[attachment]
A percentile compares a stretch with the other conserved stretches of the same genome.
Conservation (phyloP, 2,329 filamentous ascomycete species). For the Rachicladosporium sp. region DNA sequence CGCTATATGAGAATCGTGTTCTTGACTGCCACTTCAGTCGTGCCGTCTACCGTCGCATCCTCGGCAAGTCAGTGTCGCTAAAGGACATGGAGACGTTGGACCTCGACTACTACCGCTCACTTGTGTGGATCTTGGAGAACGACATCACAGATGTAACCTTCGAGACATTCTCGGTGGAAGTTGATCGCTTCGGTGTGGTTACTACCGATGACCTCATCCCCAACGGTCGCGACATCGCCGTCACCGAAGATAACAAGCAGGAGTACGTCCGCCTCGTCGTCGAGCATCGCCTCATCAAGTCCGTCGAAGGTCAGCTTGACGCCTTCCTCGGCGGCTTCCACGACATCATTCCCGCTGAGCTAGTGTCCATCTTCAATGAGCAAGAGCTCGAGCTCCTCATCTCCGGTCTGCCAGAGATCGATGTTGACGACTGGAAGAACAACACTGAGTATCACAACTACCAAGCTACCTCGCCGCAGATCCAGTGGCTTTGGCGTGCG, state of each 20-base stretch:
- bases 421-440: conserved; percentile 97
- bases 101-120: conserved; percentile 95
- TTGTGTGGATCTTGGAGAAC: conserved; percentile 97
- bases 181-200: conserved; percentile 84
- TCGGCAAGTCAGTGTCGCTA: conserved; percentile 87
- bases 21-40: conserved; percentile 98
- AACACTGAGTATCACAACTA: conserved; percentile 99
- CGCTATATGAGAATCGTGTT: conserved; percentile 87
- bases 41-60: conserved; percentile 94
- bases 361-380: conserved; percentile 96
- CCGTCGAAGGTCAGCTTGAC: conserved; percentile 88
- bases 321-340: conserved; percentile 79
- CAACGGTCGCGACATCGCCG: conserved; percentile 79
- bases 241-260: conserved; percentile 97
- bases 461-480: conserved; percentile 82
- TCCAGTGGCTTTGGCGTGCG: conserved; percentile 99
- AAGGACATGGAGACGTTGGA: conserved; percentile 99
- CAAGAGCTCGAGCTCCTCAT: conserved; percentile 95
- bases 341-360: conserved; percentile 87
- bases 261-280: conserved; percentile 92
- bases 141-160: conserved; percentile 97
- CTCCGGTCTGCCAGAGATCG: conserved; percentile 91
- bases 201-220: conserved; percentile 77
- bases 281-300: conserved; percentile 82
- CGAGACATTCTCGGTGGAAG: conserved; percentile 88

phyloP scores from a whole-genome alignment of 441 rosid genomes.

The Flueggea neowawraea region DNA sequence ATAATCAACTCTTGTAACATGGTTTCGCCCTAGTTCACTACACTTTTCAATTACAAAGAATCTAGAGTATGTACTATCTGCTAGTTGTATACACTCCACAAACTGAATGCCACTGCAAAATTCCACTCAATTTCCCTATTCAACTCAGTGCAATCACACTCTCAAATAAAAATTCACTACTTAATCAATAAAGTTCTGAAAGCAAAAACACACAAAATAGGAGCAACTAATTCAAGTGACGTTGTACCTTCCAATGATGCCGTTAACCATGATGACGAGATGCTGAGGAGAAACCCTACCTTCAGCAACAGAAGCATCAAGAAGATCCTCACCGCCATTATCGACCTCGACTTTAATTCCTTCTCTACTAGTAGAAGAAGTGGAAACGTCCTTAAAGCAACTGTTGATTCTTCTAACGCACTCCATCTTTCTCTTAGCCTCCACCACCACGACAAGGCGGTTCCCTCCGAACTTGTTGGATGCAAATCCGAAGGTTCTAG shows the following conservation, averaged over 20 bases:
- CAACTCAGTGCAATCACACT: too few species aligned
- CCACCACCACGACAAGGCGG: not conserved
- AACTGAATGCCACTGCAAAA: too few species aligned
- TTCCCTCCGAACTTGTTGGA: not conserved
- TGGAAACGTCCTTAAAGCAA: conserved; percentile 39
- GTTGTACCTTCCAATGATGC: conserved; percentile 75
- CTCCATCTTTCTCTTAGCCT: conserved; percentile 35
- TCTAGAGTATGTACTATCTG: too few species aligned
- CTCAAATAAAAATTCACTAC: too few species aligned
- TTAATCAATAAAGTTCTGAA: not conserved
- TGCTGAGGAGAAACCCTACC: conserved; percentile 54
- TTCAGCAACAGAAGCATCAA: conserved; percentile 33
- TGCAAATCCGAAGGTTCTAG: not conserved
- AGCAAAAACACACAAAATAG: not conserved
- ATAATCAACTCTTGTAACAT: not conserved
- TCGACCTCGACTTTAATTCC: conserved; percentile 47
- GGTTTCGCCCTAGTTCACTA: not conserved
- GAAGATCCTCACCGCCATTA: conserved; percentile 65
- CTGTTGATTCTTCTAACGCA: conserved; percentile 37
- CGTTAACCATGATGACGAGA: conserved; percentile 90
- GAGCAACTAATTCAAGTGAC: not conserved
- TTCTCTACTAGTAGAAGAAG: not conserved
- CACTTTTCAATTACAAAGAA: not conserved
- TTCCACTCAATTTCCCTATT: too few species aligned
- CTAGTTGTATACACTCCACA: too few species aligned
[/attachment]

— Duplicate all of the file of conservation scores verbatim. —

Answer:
A percentile compares a stretch with the other conserved stretches of the same genome.
Conservation (phyloP, 2,329 filamentous ascomycete species). For the Rachicladosporium sp. region DNA sequence CGCTATATGAGAATCGTGTTCTTGACTGCCACTTCAGTCGTGCCGTCTACCGTCGCATCCTCGGCAAGTCAGTGTCGCTAAAGGACATGGAGACGTTGGACCTCGACTACTACCGCTCACTTGTGTGGATCTTGGAGAACGACATCACAGATGTAACCTTCGAGACATTCTCGGTGGAAGTTGATCGCTTCGGTGTGGTTACTACCGATGACCTCATCCCCAACGGTCGCGACATCGCCGTCACCGAAGATAACAAGCAGGAGTACGTCCGCCTCGTCGTCGAGCATCGCCTCATCAAGTCCGTCGAAGGTCAGCTTGACGCCTTCCTCGGCGGCTTCCACGACATCATTCCCGCTGAGCTAGTGTCCATCTTCAATGAGCAAGAGCTCGAGCTCCTCATCTCCGGTCTGCCAGAGATCGATGTTGACGACTGGAAGAACAACACTGAGTATCACAACTACCAAGCTACCTCGCCGCAGATCCAGTGGCTTTGGCGTGCG, state of each 20-base stretch:
- bases 421-440: conserved; percentile 97
- bases 101-120: conserved; percentile 95
- TTGTGTGGATCTTGGAGAAC: conserved; percentile 97
- bases 181-200: conserved; percentile 84
- TCGGCAAGTCAGTGTCGCTA: conserved; percentile 87
- bases 21-40: conserved; percentile 98
- AACACTGAGTATCACAACTA: conserved; percentile 99
- CGCTATATGAGAATCGTGTT: conserved; percentile 87
- bases 41-60: conserved; percentile 94
- bases 361-380: conserved; percentile 96
- CCGTCGAAGGTCAGCTTGAC: conserved; percentile 88
- bases 321-340: conserved; percentile 79
- CAACGGTCGCGACATCGCCG: conserved; percentile 79
- bases 241-260: conserved; percentile 97
- bases 461-480: conserved; percentile 82
- TCCAGTGGCTTTGGCGTGCG: conserved; percentile 99
- AAGGACATGGAGACGTTGGA: conserved; percentile 99
- CAAGAGCTCGAGCTCCTCAT: conserved; percentile 95
- bases 341-360: conserved; percentile 87
- bases 261-280: conserved; percentile 92
- bases 141-160: conserved; percentile 97
- CTCCGGTCTGCCAGAGATCG: conserved; percentile 91
- bases 201-220: conserved; percentile 77
- bases 281-300: conserved; percentile 82
- CGAGACATTCTCGGTGGAAG: conserved; percentile 88

phyloP scores from a whole-genome alignment of 441 rosid genomes.

The Flueggea neowawraea region DNA sequence ATAATCAACTCTTGTAACATGGTTTCGCCCTAGTTCACTACACTTTTCAATTACAAAGAATCTAGAGTATGTACTATCTGCTAGTTGTATACACTCCACAAACTGAATGCCACTGCAAAATTCCACTCAATTTCCCTATTCAACTCAGTGCAATCACACTCTCAAATAAAAATTCACTACTTAATCAATAAAGTTCTGAAAGCAAAAACACACAAAATAGGAGCAACTAATTCAAGTGACGTTGTACCTTCCAATGATGCCGTTAACCATGATGACGAGATGCTGAGGAGAAACCCTACCTTCAGCAACAGAAGCATCAAGAAGATCCTCACCGCCATTATCGACCTCGACTTTAATTCCTTCTCTACTAGTAGAAGAAGTGGAAACGTCCTTAAAGCAACTGTTGATTCTTCTAACGCACTCCATCTTTCTCTTAGCCTCCACCACCACGACAAGGCGGTTCCCTCCGAACTTGTTGGATGCAAATCCGAAGGTTCTAG shows the following conservation, averaged over 20 bases:
- CAACTCAGTGCAATCACACT: too few species aligned
- CCACCACCACGACAAGGCGG: not conserved
- AACTGAATGCCACTGCAAAA: too few species aligned
- TTCCCTCCGAACTTGTTGGA: not conserved
- TGGAAACGTCCTTAAAGCAA: conserved; percentile 39
- GTTGTACCTTCCAATGATGC: conserved; percentile 75
- CTCCATCTTTCTCTTAGCCT: conserved; percentile 35
- TCTAGAGTATGTACTATCTG: too few species aligned
- CTCAAATAAAAATTCACTAC: too few species aligned
- TTAATCAATAAAGTTCTGAA: not conserved
- TGCTGAGGAGAAACCCTACC: conserved; percentile 54
- TTCAGCAACAGAAGCATCAA: conserved; percentile 33
- TGCAAATCCGAAGGTTCTAG: not conserved
- AGCAAAAACACACAAAATAG: not conserved
- ATAATCAACTCTTGTAACAT: not conserved
- TCGACCTCGACTTTAATTCC: conserved; percentile 47
- GGTTTCGCCCTAGTTCACTA: not conserved
- GAAGATCCTCACCGCCATTA: conserved; percentile 65
- CTGTTGATTCTTCTAACGCA: conserved; percentile 37
- CGTTAACCATGATGACGAGA: conserved; percentile 90
- GAGCAACTAATTCAAGTGAC: not conserved
- TTCTCTACTAGTAGAAGAAG: not conserved
- CACTTTTCAATTACAAAGAA: not conserved
- TTCCACTCAATTTCCCTATT: too few species aligned
- CTAGTTGTATACACTCCACA: too few species aligned